Further analysis also revealed that low-level bilingual learners outperformed higher level bilingual and non-bilingual learners in syntactic complexity. Lahuerta (2017) further examined how third graders bilingual learners performed when compared to non-bilingual learners. The findings showed that the third graders bilingual learners had higher levels of syntactic complexity and had a greater quality of composition compared to the non-bilingual learners. The measures of subordination and coordination were relatively higher among fourth graders compared to the third graders writing. The results showed that there were positive effects of bilingual education as it led to greater performance among the students.

The analysis of the syntactic complexity between L1 and L2 writing revealed that genre differences impacted both the syntactic complexity of L1 and L2 writers. Yoon and Polio (2017) revealed that there were big genre differences in linguistic complexity. The authors established that there were similar patterns in the genre effects with the L2 writers where there was an increase in the unit length complexity in argumentative genre but no differences in the clause-level measures. Both the L1 and L2 groups used less common and longer words in the non-narrative writing compared to the words in narratives. However, the results on the phrase-level complexity were mixed and were not statistically significant.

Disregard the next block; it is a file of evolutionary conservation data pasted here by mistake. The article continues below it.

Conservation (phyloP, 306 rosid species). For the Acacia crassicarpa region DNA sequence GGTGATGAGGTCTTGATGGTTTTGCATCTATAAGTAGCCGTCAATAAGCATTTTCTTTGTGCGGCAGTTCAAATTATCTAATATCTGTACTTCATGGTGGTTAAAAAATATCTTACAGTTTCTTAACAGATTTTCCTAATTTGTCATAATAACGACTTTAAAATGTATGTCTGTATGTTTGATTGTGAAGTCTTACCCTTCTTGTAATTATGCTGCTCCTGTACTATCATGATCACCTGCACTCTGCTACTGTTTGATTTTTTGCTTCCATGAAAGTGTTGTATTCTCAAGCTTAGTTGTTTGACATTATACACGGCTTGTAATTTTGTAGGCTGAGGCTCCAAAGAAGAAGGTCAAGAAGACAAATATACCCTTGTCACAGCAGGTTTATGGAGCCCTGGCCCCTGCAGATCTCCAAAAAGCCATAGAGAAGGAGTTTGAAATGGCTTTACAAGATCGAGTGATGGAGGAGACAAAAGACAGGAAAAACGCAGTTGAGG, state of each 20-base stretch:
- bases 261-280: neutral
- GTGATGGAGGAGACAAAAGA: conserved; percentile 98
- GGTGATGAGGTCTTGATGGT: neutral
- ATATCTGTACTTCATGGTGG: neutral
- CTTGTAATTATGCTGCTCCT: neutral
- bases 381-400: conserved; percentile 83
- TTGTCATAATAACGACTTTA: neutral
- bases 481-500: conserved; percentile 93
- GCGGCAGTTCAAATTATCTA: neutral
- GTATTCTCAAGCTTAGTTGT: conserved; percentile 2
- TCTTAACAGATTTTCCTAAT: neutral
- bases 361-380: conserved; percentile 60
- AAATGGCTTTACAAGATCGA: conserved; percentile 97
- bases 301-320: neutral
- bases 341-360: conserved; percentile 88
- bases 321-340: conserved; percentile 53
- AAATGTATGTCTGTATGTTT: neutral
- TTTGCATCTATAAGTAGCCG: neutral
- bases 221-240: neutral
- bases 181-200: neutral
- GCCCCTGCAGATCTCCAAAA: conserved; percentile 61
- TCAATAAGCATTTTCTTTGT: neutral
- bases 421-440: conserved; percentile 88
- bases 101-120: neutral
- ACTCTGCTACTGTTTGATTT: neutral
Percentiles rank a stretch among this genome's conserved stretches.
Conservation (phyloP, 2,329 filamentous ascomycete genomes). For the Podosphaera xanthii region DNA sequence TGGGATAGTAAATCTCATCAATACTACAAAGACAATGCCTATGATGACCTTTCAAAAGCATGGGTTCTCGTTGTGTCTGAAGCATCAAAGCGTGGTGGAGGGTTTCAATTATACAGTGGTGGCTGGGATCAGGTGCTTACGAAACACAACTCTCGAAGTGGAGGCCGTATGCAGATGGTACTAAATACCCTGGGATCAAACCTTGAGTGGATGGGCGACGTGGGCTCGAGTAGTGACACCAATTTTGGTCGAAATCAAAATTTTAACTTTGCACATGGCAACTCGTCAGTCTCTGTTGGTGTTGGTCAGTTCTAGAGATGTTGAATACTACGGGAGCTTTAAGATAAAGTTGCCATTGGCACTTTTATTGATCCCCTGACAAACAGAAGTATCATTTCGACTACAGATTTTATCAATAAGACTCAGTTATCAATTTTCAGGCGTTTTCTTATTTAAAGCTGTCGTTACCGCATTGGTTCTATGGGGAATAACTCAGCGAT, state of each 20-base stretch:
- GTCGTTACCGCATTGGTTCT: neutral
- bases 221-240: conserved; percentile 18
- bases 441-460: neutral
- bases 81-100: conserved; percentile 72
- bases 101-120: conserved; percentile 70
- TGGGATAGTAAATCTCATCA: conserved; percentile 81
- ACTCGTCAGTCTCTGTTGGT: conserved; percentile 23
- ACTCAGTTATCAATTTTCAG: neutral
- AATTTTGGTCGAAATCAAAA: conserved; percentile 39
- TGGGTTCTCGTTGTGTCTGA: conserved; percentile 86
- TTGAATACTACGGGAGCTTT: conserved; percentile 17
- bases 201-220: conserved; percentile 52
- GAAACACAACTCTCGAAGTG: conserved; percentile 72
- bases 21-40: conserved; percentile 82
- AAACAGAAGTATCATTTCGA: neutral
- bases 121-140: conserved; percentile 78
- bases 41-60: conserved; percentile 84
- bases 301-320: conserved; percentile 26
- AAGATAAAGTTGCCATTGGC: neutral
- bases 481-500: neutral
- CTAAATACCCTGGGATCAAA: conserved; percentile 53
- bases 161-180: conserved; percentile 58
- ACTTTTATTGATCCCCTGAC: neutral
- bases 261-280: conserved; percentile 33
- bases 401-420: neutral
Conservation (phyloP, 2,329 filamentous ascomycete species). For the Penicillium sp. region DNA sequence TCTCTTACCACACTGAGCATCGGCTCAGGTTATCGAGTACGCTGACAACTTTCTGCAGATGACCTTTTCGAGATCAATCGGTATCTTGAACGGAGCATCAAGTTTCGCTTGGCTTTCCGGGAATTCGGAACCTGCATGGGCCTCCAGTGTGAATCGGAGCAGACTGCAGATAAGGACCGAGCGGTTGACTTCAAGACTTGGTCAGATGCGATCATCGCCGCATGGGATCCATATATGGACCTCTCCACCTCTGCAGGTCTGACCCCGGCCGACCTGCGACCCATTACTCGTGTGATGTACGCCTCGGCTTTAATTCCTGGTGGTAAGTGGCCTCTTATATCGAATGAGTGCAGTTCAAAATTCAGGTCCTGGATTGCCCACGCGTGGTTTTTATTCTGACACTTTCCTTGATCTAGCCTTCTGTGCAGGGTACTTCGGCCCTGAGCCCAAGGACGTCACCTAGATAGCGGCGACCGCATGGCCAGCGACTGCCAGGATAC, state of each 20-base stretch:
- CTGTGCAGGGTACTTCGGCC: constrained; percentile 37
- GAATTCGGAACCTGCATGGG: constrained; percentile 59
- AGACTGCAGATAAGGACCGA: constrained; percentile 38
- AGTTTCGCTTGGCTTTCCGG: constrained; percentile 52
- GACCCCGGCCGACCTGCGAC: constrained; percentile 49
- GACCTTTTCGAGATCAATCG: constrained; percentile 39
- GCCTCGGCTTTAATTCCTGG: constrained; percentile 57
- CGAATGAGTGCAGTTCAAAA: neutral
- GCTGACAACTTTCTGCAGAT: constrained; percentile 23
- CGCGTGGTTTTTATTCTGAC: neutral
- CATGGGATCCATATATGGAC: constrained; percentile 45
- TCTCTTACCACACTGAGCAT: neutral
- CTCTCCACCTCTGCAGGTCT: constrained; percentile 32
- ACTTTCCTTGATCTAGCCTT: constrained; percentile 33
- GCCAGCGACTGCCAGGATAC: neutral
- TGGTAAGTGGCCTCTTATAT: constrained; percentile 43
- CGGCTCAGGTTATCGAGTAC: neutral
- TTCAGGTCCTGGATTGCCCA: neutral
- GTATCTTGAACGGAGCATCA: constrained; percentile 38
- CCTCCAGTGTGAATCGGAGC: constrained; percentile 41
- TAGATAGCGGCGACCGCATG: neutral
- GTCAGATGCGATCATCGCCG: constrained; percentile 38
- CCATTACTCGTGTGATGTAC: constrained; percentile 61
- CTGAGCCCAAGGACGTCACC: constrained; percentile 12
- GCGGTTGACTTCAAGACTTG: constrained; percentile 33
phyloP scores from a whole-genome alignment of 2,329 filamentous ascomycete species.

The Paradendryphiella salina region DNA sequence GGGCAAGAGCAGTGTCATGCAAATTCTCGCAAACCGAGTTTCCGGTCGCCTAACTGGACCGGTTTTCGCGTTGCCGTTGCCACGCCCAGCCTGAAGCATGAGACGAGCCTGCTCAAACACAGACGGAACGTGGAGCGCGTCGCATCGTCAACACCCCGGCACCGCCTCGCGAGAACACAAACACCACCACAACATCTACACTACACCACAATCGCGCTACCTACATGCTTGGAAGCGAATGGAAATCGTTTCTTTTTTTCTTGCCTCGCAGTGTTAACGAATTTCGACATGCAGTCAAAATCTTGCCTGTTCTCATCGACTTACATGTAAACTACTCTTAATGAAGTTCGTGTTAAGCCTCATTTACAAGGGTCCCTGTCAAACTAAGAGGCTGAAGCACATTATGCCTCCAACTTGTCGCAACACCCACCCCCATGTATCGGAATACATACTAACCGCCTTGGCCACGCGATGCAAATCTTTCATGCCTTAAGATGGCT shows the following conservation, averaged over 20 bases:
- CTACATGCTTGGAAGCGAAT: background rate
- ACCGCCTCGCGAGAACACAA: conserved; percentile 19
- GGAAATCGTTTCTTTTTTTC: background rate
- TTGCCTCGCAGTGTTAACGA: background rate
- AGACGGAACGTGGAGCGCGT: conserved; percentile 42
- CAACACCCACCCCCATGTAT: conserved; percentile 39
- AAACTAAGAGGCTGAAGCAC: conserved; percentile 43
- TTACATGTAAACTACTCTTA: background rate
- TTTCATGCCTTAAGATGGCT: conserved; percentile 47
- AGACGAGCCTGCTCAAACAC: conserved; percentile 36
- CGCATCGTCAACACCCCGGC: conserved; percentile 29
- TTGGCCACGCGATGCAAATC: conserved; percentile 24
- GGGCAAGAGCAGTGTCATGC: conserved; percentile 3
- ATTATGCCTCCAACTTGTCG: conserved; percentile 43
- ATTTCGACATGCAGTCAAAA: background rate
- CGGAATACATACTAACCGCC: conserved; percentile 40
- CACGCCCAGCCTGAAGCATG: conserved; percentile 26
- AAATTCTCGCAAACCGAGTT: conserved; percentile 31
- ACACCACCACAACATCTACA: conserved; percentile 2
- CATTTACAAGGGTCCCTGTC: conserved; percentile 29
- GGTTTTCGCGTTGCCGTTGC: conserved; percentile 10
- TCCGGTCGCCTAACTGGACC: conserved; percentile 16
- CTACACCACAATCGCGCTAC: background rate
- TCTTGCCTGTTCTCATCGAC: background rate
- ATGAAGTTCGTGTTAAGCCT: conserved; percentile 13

The analysis revealed that L2 writing had a higher syntactic complexity compared to L1 writing. Non-native college-level English writers had higher levels of syntactic complexity compared to native writers. L2 writers showed greater levels of syntactic complexity across all levels of the length of sentences, complexity, coordination, complexity by subordination, and complexity by phrasal elaboration. There was a variation in some studies where no differences were observed in some levels of complexity. The reasons for the differences were attributed to the L1 background of the English learners. The significant differences in the syntactic complexity between the native and non-native groups can be used to improve the performance of writing for the two groups of writers. Additional systems can be integrated for educational applications to provide a customized learning process for writers from different backgrounds. The study revealed a need to conduct further research on more backgrounds to show the differences in syntactic complexity among people from several other backgrounds that have not been adequately studied. A further analysis of the difference in the L1 and L2 writing for the students when writing different genres can also be used to understand the difference in syntactic complexity.